This year’s thirty (30) ASEP participants are the following: From the corps of Arrupe volunteers Batch 44—Alvan King P. Abayon (AB Philo 2), Fiona Samanta M. Ajoc (BS EnviSci 2), Lynmark B. Altres (BS Acc 2), May Roselle Joyce Ang (BS Acc 3), Mariel E. Arro (BS Chem 2), Sunshine Marie A. Borrega (BS Acc 3), Jeson Paul B. Cabug-os (BS BM 3), John Rey N. Cañete (BS Acc 2), Mary Rose E. Catalbas (BS Bio 2), Mary Grace E. Chew (AB IS 2), Abegail Jaf B. Del Mar (AB SW 2), Lorraine B. Estor (BS EnviSci 2), Tricia Angelika B. Firman (BS Eng Educ 2), Jerome Vincent S. Ferraris (BS IE 2), Wilfredo A. Gabriento, Jr. (BS Ind Eng’g 2), Sheen Frederick M. Gatchalian (BC Acc 3), Derriza Giselle B. Laburada (BS Ind Eng’g 3), Edison Edgar B. Laure (BS Chem 2), Klein N. Magdaraog (BS Civ Eng’g 3), Ma. Tricia D. Marañon (AB Psych 2), Myka Julia T. Nuñez (BS Ind Eng’g 2), Neilizza May R. Salcedo (BS Ind Eng’g 3), Jaeson Leigh A. Ulangkaya (BS Acc 2), and Jessmar Viola (BS Mech Eng’g 3); from Batch 43—John Chin (BS IE 3), Michael Zachary Leyson (BS CS 3), who is the incoming SAMAHAN Central Board President, and Ella Marie Madoginog (BS Acc 4), the incoming Accountancy Representative. Other students leaders who will also be joining the Arrupe volunteers are the incoming SAMAHAN Secretary General Amara Abrina (BS IS 2), the Hosting Coordinator of the American Field Services (AFS) May Fiel Divino (AB Psych 2) and the Spiritual Concerns Committee chair of Sub-Dominant 7 Karlo Jade Alfaro (AB Philo 2).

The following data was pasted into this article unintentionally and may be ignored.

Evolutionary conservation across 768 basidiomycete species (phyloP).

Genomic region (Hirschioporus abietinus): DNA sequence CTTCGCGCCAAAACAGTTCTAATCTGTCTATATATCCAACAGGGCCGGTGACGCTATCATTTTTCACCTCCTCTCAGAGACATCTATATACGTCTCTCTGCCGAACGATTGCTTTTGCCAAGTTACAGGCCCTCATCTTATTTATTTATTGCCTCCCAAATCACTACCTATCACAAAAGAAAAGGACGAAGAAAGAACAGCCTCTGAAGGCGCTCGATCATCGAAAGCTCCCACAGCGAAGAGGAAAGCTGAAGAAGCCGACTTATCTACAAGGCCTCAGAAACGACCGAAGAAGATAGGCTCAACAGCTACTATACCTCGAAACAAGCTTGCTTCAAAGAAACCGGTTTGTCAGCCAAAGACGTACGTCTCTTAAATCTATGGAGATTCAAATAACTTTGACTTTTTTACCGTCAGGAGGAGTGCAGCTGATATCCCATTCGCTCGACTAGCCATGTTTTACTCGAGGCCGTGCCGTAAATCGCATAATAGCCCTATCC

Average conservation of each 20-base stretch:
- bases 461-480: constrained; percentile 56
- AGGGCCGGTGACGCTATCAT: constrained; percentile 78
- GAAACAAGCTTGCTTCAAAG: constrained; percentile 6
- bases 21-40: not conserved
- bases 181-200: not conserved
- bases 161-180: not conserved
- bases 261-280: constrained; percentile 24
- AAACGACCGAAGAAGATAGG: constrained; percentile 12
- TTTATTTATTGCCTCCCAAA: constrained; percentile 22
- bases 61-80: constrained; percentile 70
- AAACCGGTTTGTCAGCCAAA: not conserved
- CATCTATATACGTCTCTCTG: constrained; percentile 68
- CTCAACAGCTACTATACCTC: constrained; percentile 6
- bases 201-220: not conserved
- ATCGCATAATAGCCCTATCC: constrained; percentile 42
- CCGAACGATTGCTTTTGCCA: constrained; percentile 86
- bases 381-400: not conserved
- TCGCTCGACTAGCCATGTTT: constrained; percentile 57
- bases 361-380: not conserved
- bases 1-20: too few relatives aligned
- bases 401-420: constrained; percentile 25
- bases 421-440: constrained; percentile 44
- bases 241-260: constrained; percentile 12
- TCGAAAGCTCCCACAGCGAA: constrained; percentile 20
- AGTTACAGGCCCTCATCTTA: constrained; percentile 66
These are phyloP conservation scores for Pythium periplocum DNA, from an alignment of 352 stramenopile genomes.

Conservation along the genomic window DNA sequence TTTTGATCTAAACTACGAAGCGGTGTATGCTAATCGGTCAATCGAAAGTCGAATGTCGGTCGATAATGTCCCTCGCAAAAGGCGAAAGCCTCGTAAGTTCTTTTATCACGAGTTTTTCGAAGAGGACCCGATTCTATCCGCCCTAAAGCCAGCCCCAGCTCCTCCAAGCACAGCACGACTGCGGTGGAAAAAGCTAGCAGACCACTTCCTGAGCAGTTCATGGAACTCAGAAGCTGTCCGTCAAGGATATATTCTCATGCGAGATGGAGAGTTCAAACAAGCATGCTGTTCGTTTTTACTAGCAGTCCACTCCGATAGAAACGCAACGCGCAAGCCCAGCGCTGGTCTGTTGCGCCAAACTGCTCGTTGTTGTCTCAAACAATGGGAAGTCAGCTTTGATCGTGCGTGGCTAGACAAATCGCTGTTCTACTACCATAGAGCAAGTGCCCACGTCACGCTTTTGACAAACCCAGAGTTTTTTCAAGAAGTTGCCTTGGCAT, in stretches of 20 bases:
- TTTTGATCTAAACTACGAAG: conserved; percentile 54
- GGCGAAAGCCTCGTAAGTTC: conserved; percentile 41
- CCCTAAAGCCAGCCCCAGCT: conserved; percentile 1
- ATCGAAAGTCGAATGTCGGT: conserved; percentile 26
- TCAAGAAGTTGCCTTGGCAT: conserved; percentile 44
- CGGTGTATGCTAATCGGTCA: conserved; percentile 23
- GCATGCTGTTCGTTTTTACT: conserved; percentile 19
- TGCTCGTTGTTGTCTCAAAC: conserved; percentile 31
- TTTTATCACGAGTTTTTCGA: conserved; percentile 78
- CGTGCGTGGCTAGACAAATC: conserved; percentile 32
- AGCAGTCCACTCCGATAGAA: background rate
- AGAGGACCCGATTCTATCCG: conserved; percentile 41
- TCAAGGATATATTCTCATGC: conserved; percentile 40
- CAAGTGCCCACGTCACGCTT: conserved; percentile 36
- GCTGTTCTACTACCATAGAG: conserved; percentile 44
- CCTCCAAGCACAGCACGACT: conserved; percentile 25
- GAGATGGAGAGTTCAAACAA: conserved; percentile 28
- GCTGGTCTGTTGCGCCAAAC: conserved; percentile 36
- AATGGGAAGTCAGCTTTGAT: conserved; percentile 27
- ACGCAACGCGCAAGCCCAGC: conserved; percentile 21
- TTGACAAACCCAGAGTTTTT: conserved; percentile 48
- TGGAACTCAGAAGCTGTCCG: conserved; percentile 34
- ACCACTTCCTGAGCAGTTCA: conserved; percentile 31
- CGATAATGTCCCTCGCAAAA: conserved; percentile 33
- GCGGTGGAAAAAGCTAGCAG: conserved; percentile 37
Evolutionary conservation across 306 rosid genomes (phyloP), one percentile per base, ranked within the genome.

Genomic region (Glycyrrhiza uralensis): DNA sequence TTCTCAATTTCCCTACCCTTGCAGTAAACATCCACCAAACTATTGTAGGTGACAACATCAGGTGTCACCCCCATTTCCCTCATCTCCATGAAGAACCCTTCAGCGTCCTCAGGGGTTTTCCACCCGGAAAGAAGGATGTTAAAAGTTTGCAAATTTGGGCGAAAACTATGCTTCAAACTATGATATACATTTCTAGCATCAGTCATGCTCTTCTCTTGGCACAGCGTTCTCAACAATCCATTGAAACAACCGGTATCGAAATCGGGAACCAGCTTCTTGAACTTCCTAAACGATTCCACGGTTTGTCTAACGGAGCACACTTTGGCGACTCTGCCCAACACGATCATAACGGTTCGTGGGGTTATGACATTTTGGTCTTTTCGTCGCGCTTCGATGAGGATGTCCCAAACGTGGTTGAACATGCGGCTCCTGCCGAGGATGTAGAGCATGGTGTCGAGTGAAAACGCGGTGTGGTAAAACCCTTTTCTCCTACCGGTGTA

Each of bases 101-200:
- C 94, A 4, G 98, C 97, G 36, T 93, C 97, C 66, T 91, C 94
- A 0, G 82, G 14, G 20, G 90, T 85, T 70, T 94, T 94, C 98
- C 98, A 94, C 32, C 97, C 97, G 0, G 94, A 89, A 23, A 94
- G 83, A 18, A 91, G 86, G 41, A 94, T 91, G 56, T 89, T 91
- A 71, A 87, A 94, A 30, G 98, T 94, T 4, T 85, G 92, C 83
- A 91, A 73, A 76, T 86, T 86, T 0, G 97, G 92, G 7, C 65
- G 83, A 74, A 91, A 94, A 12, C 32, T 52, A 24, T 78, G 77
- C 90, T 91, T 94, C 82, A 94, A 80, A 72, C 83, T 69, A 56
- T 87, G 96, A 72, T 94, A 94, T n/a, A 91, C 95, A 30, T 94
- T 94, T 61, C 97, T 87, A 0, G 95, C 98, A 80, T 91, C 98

The areas of deployment are in Sitio San Vicente of Brgy. Poblacion in Cabanglasan, Brgy. Zamboanguita proper, Brgy. St. Peter, and Sitio Bendum in Brgy. Busdi. The names of participating foster families are the following: Ricky Andrade, Nida R. Basoy, Nora Pizaña, and Nelio C. Velas of San Vicente; Rizalie S. Aclub, Silvenia E. Halang, and Pacita Halasan of Zamboanguita; Rubencio Organiza of St. Peter; and, Alberto Limbaga, Saturnino Limbago, and Annaliza Tiongson of Bendum.